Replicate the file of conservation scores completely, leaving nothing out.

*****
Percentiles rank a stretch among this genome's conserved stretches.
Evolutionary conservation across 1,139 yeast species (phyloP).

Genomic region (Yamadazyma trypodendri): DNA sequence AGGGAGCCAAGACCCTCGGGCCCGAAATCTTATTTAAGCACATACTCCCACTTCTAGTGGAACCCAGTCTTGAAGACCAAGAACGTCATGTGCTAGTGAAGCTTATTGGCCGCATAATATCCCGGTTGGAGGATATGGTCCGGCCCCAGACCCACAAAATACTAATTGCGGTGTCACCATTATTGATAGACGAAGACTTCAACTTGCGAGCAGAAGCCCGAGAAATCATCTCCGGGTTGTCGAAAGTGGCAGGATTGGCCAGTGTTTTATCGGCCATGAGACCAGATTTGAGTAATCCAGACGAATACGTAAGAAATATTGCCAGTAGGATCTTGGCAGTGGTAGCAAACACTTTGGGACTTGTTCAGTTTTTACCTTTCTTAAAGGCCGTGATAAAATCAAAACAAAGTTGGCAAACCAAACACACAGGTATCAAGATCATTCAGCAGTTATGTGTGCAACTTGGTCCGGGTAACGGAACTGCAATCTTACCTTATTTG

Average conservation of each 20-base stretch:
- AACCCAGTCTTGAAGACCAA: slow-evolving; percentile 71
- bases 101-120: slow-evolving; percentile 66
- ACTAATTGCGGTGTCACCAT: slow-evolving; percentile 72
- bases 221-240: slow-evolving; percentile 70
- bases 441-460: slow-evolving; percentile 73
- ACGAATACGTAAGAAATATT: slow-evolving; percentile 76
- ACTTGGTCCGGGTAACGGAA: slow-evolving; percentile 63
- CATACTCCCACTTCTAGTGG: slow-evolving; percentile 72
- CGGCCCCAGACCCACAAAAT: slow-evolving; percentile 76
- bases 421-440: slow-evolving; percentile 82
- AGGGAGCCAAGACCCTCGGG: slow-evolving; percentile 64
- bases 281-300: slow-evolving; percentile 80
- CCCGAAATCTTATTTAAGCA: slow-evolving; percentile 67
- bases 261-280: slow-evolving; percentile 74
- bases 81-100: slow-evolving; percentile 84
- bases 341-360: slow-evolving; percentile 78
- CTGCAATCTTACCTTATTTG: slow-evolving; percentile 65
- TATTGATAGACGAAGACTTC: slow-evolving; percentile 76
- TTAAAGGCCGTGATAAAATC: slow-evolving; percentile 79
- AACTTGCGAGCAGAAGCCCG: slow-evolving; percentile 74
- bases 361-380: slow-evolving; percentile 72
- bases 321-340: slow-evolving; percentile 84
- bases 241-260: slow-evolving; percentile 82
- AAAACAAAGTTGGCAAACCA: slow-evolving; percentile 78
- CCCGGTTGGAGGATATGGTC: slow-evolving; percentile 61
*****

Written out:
Percentiles rank a stretch among this genome's conserved stretches.
Evolutionary conservation across 1,139 yeast species (phyloP).

Genomic region (Yamadazyma trypodendri): DNA sequence AGGGAGCCAAGACCCTCGGGCCCGAAATCTTATTTAAGCACATACTCCCACTTCTAGTGGAACCCAGTCTTGAAGACCAAGAACGTCATGTGCTAGTGAAGCTTATTGGCCGCATAATATCCCGGTTGGAGGATATGGTCCGGCCCCAGACCCACAAAATACTAATTGCGGTGTCACCATTATTGATAGACGAAGACTTCAACTTGCGAGCAGAAGCCCGAGAAATCATCTCCGGGTTGTCGAAAGTGGCAGGATTGGCCAGTGTTTTATCGGCCATGAGACCAGATTTGAGTAATCCAGACGAATACGTAAGAAATATTGCCAGTAGGATCTTGGCAGTGGTAGCAAACACTTTGGGACTTGTTCAGTTTTTACCTTTCTTAAAGGCCGTGATAAAATCAAAACAAAGTTGGCAAACCAAACACACAGGTATCAAGATCATTCAGCAGTTATGTGTGCAACTTGGTCCGGGTAACGGAACTGCAATCTTACCTTATTTG

Average conservation of each 20-base stretch:
- AACCCAGTCTTGAAGACCAA: slow-evolving; percentile 71
- bases 101-120: slow-evolving; percentile 66
- ACTAATTGCGGTGTCACCAT: slow-evolving; percentile 72
- bases 221-240: slow-evolving; percentile 70
- bases 441-460: slow-evolving; percentile 73
- ACGAATACGTAAGAAATATT: slow-evolving; percentile 76
- ACTTGGTCCGGGTAACGGAA: slow-evolving; percentile 63
- CATACTCCCACTTCTAGTGG: slow-evolving; percentile 72
- CGGCCCCAGACCCACAAAAT: slow-evolving; percentile 76
- bases 421-440: slow-evolving; percentile 82
- AGGGAGCCAAGACCCTCGGG: slow-evolving; percentile 64
- bases 281-300: slow-evolving; percentile 80
- CCCGAAATCTTATTTAAGCA: slow-evolving; percentile 67
- bases 261-280: slow-evolving; percentile 74
- bases 81-100: slow-evolving; percentile 84
- bases 341-360: slow-evolving; percentile 78
- CTGCAATCTTACCTTATTTG: slow-evolving; percentile 65
- TATTGATAGACGAAGACTTC: slow-evolving; percentile 76
- TTAAAGGCCGTGATAAAATC: slow-evolving; percentile 79
- AACTTGCGAGCAGAAGCCCG: slow-evolving; percentile 74
- bases 361-380: slow-evolving; percentile 72
- bases 321-340: slow-evolving; percentile 84
- bases 241-260: slow-evolving; percentile 82
- AAAACAAAGTTGGCAAACCA: slow-evolving; percentile 78
- CCCGGTTGGAGGATATGGTC: slow-evolving; percentile 61